On Christmas day, our web service came under an apparent attack and we responded by blocking the (single) source IP. Upon later investigation, it turns out the 'attack' was actually an intense vulnerability scan by a reputable company. It appears one of our hosting customers had requested it, but we don't know for sure.
The scan started with a request for what I assume to be a verification file (e.g. 38fsoif3n4.html) which did not exist. Unfortunately, our custom 404 page was temporarily misconfigured and returned an HTTP response code of 200 instead of 404. Presumably the bot checked for the verification file, was satisfied with a 200 response, and continued with the scan.
This version of events was pieced together from our log files and seems to make sense. The problem is, the company in question refuses to discuss the issue with us. In their first (and only) response to my questions, they acknowledged a scan took place and offered to pass our contact info along to the party that requested the scan.
Is this an acceptable response? I followed up and requested that since they had scanned our servers without our knowledge or consent - and presumably provided a report to a 3rd party - they should at least give us a copy of that report.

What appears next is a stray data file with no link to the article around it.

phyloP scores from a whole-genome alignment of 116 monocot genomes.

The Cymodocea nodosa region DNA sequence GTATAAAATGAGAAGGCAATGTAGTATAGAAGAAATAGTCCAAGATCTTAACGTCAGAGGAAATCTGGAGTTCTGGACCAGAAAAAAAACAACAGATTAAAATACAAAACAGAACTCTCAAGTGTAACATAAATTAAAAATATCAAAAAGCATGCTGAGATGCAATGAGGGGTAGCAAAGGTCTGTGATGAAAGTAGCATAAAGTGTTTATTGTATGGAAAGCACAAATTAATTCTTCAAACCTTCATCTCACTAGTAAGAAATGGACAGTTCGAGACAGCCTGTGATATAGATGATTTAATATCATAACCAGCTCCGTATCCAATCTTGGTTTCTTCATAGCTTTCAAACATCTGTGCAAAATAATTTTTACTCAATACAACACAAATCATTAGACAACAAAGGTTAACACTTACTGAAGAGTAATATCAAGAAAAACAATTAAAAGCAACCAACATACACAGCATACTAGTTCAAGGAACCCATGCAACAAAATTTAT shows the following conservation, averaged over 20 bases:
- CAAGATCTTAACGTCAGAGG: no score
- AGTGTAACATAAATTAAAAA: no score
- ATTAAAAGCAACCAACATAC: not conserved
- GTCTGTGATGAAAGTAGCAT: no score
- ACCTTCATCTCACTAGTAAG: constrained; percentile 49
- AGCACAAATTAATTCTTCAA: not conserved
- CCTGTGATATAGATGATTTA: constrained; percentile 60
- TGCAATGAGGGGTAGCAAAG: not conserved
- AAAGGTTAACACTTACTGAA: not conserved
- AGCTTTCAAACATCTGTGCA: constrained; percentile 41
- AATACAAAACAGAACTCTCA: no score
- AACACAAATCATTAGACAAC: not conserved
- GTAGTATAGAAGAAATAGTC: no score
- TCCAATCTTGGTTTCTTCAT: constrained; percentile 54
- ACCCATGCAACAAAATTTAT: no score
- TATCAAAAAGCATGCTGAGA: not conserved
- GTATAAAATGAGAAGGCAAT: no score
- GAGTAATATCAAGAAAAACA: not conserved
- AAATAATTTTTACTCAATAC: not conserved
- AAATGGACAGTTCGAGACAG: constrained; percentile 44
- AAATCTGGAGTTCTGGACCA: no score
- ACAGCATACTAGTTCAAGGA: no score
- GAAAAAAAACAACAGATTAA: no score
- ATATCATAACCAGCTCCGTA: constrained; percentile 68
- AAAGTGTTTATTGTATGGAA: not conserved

I also asked that they make their verification a bit more robust. They should, at the very least, inspect the contents of their verification file, rather than rely on a single HTTP 200 response. This was a fairly intrusive scan, with thousands of form submissions and SQL injection attempts over a short period of time. With that kind of impact, they should probably also verify via root domain email (e.g. firstname.lastname@example.org).
They have not responded at all to these (reasonable, I think) requests. For a security company, they've displayed a surprisingly lax approach to verification and may have revealed a vulnerability to a competitor or hacker.
How should I proceed? Legally? Executive Email Carpet-bomb? Public Shaming?
EDIT to clarify
We're not that concerned about our customer and would not pursue them legally. We provide a site-builder/CMS for non-technical users and host their sites in subdirectories. They can upload whitelisted files (no code) and enter text & html (client-side JS is OK, if they want). They would have no need to pen-test their own code, since they have none.
Our concern is the security company that scanned our server without permission, presumably gave the results of that scan to a 3rd party, and now will not even talk to us about it. I'd love to just let it go ("eh, big companies, whatta ya gonna do?"), but it seems irresponsible to just ignore it.
Just looking for any leverage, short of lawyering-up, to get the company to respond.